Another trip to the Hunter Museum. Their permanent contemporary collection is quite incredible.
In March, The 621 Gallery presents Spit it Out!, an exhibition revealing the narrative elements of pop-art, deconstruction, and contemporary invention. Alan Skees reacts to current events in a playful, yet critical manner using large-scale two-dimensional graphic art. Ivan Fortushniak exposes the history of paintings by creating distressed surfaces via unconventional methods. Mark Mcleod manipulates truth by incorporating myth and fiction into authentic narrative illustrations.
Glitter Chariot will be performing “All That Heaven Will Allow”, featuring Ryan Berg, Chuck Carbia, Kelly Boehmer, Danielle Shockley, and Lexi Braun. This new performance brings sweet and tragic melodrama together with fantastic characters and sentimental song, completing a fiercely tender yet gruesome and unfortunate story of love. This retelling of the story of Ernie and Bert is thrust into a lovers’ triangle where the love of romance isn’t destroyed; the love of friendship is. Friends in need of each other are faced with the need to continue in the wake of brutal death. Memories of a past imagined (Germany, Kirshner’s Rock Concert, Sesame Street) run rampant, and the tenuousness of their bond is destroyed.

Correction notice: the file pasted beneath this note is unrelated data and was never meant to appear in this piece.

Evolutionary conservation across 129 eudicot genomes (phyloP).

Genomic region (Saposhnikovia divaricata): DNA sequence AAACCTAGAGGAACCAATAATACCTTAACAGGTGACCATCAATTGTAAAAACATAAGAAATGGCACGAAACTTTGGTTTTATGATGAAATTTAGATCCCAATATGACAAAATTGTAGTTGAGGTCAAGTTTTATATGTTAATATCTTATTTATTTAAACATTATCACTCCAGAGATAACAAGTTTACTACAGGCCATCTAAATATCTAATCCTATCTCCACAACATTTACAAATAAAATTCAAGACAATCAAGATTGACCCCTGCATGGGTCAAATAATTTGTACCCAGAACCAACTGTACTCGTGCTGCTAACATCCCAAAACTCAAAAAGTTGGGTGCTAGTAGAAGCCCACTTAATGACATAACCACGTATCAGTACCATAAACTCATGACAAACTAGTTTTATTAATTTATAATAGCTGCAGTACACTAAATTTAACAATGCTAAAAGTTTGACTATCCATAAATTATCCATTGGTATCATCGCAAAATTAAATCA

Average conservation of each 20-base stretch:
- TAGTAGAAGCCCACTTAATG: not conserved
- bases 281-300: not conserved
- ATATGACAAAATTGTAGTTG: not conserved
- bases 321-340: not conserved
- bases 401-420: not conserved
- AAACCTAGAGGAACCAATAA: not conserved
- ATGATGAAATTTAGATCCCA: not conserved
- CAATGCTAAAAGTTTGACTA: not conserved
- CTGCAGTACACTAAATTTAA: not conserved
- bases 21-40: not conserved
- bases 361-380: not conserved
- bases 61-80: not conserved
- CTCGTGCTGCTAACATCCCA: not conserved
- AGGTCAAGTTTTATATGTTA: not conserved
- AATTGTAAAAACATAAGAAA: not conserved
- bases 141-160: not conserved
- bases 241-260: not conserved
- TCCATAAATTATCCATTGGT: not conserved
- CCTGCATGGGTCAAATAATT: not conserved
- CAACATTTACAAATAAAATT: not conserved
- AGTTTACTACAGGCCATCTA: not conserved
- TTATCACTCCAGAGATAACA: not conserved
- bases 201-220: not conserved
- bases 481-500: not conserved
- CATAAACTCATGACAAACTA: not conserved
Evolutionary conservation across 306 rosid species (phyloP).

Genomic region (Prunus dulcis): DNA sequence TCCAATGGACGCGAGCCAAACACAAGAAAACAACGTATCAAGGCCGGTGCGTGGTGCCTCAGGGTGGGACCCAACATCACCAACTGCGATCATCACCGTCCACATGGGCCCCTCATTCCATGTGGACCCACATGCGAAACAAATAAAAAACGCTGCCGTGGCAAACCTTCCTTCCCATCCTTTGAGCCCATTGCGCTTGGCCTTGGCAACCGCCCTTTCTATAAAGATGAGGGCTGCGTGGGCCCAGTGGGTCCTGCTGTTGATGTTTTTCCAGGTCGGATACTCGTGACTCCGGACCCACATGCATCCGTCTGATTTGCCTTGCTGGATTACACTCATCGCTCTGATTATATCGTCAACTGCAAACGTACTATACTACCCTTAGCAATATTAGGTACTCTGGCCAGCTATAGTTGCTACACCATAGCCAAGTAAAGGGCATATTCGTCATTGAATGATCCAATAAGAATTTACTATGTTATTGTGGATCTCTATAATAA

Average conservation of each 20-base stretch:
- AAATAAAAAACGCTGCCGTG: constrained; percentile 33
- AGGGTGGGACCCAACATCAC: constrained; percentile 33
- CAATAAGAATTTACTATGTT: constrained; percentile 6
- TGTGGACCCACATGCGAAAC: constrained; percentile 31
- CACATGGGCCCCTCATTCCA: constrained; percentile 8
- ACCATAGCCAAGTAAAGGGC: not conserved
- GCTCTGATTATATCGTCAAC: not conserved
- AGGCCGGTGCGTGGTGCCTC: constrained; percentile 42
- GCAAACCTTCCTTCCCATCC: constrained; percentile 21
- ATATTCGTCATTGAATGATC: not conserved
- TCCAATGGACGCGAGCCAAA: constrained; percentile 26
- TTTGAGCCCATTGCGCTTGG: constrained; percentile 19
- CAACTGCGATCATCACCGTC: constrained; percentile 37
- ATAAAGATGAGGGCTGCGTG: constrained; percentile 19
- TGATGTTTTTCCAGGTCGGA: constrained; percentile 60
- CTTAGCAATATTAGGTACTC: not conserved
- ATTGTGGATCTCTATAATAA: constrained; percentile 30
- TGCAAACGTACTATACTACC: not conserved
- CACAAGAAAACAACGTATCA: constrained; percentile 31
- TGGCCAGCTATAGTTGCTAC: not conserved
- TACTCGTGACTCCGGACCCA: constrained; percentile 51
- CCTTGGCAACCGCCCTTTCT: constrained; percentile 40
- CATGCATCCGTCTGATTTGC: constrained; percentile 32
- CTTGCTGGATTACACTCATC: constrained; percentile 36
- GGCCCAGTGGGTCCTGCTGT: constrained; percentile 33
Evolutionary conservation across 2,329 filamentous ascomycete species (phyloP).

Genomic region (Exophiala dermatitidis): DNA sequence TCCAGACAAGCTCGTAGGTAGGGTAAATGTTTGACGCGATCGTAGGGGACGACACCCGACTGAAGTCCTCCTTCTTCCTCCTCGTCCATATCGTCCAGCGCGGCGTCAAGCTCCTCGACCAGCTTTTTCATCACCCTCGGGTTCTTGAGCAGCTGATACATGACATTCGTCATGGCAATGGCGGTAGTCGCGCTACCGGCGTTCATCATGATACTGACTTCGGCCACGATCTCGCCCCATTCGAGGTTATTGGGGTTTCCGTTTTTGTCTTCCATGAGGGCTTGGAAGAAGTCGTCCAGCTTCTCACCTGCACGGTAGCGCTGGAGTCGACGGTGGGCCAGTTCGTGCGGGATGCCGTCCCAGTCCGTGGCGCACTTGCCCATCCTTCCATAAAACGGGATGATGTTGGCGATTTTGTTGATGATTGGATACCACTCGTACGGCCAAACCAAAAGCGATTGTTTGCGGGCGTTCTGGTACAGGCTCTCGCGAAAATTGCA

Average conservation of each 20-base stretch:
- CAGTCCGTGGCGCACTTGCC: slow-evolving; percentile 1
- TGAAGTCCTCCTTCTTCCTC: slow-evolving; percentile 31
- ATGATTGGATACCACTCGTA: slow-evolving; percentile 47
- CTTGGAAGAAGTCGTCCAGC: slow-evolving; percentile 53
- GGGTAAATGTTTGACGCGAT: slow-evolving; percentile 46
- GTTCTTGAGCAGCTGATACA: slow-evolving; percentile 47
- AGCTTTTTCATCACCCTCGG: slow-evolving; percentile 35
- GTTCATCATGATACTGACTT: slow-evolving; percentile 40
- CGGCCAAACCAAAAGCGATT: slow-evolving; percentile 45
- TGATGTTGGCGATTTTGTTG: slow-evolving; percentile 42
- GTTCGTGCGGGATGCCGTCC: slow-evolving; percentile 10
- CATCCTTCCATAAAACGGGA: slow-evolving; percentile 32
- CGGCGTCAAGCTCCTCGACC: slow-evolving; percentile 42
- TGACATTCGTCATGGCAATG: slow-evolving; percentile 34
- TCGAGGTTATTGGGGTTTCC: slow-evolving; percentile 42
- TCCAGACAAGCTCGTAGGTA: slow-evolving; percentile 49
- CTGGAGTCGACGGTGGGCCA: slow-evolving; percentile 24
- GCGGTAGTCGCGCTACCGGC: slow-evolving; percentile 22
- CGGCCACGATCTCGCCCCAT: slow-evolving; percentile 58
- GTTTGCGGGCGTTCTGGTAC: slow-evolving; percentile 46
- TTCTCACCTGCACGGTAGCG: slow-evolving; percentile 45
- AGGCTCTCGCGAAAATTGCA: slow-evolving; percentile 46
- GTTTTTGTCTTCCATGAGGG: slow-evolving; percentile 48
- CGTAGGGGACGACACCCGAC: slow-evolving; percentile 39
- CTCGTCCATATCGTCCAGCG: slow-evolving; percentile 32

in The Nan Boynton Memorial Gallery
Opening First Friday March 6th, 6-9 pm
March 6th-27th, 2009
Ryan Steele explores the history of useful spaces through his photographs. Steele’s work reveals the expectations and inherent details of interior spaces, documenting facts and unearthing lived experiences.
from serpentine gallery:
“Gerhard Richter (born Dresden, 1932) is one of the world’s greatest living artists. Since the early 1960s he has tirelessly explored the medium of painting at a time when many were heralding its death. He has produced a remarkably varied body of work, including photography-based portrait, landscape and still-life paintings; gestural and monochrome abstractions; and colour chart grid paintings. This autumn, the Serpentine presents 4900 Colours, a major new work comprising bright monochrome squares randomly arranged in a grid formation to create stunning sheets of kaleidoscopic colour.
4900 Colours comprises 196 square panels of 25 coloured squares that can be reconfigured in a number of variations, from one large-scale piece to multiple, smaller paintings. Richter has developed a new version especially for the Serpentine Gallery exhibition: 4900 Colours: Version II, formed of 49 paintings of 100 squares.
4900 Colours is in the context of Richter’s design for the south transept window of Cologne Cathedral, which replaced the stained glass that was destroyed in World War II. Cathedral Window, unveiled in August 2007, comprises 11,500 hand-blown squares of glass in 72 colours that are derived from the palette of the original medieval glazing.”
Bronze Pigs by Chen Wenling at the Robischon Gallery in Denver, Colorado
© 2006 Robischon Gallery